Where do entrepreneurship ecosystems come from? Are they historical accidents or does someone create them? During Democracy That Delivers for Entrepreneurs in Chicago, April 9-10, expert panelists shared their insights into the rise of these ecosystems…
We continue to suffer profound institutional gaps on the local, national and international levels – especially in the areas of property rights, access to credit and effective governance. I attended the CIPE Democracy that Delivers for Entrepreneurs conference in Chicago on April 9-10 and shared views with thought leaders from Egypt, Kenya, Lebanon, Pakistan, the Philippines and Venezuela. While it may seem that citizens in such developing economies suffer more from institutional paralysis, the pain felt by the local start-up dealing with banks, bureaucracy and back room deals is just as real and just as prevalent on the south and west sides of Chicago.
Organizations decline when leaders and workers focus on function rather than mission. Across the wide spectrum of our global community, too many have lost sight of the core principles that make democracy work, including the right to associate economically, the right to own and finance property, and the right to have government work for everyone, not just the connected elite. The only way to dislodge this entrenched bureaucracy is to make noise – to make our voices heard. We have to demand that government at every level stop tinkering with half-measures and start integrating new thought, new technologies, and the next generation into our institutions.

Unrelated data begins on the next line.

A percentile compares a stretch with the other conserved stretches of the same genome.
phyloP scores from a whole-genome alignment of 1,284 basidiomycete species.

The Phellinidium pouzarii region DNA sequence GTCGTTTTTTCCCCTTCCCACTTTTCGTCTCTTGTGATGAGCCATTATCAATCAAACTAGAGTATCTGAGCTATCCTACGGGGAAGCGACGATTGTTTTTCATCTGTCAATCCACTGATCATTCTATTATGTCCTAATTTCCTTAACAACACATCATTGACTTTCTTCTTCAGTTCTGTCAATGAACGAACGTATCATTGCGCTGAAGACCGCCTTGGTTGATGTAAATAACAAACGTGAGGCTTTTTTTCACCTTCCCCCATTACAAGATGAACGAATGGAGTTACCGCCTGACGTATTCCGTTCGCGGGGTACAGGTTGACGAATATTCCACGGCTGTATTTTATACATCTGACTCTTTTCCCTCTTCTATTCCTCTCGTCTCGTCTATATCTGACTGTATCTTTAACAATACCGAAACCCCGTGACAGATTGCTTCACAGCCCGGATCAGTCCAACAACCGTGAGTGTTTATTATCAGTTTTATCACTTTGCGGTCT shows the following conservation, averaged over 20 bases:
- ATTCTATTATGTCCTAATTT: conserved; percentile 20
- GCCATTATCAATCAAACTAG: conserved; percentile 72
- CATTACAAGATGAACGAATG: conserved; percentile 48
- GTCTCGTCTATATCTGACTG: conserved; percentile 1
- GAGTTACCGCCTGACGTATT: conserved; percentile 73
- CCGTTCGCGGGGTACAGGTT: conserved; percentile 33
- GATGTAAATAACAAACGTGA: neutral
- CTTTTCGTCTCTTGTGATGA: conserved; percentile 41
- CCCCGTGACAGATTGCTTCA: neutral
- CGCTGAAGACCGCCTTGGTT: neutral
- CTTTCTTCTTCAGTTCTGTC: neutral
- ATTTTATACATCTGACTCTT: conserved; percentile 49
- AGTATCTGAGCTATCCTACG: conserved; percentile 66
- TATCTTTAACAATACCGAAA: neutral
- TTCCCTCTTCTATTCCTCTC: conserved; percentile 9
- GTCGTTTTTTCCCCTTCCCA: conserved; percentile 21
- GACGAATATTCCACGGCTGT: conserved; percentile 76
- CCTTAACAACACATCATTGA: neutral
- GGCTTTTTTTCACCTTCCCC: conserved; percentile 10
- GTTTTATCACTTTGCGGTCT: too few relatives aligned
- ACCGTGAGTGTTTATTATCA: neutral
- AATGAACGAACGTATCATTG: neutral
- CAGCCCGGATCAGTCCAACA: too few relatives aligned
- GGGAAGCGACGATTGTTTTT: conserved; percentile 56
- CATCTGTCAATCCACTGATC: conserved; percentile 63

There is a reason that we call the interlocking network of institutions, attitudes, and policies that enables entrepreneurs to start and grow businesses an “entrepreneurship ecosystem.” An ecosystem is not planted like a garden: it is too complex and unpredictable to simply build from scratch (as the famous Biosphere 2 experiments showed). And, like natural ecosystems, entrepreneurship ecosystems are challenging but vital to cultivate — and all too easy to destroy.
Over the past two days here in Chicago at the Democracy that Delivers for Entrepreneurs conference, panelists from the worlds of business, finance, education, associations, and nonprofits engaged in a lively and productive discussion of how this ecosystem can be nurtured and developed.
It would be impossible to completely distill the diverse range of topics covered at this conference into a single blog post – and we intend to share much more conference content (including videos of each panel) in the coming days and weeks here on the blog and at democracythatdelivers.com. As a start, below are are four of the key lessons that came up repeatedly throughout the conference:
Glenn Tilton delivers the Democracy that Delivers for Entrepreneurs opening address.
Creating a society that encourages entrepreneurship and makes it easy to start and grow a business requires more than just money and a good idea: it requires a whole network of interlocking institutions, policies, and cultural attitudes collectively known as the “entrepreneurship ecosystem.”
Today in Chicago — one of America’s great entrepreneurial cities — policy experts, educators, and business leaders from around the world came together for Democracy that Delivers for Entrepreneurs, a unique conference on building and strengthening these entrepreneurship ecosystems.
Kicking off the conference, Glenn Tilton, Chairman for the Midwest at JPMorgan Chase (which is hosting the event), explained why a large, established company like his is concerned with promoting entrepreneurship. For one thing, developing the economy is good for every company, and entrepreneurs drive growth and create jobs.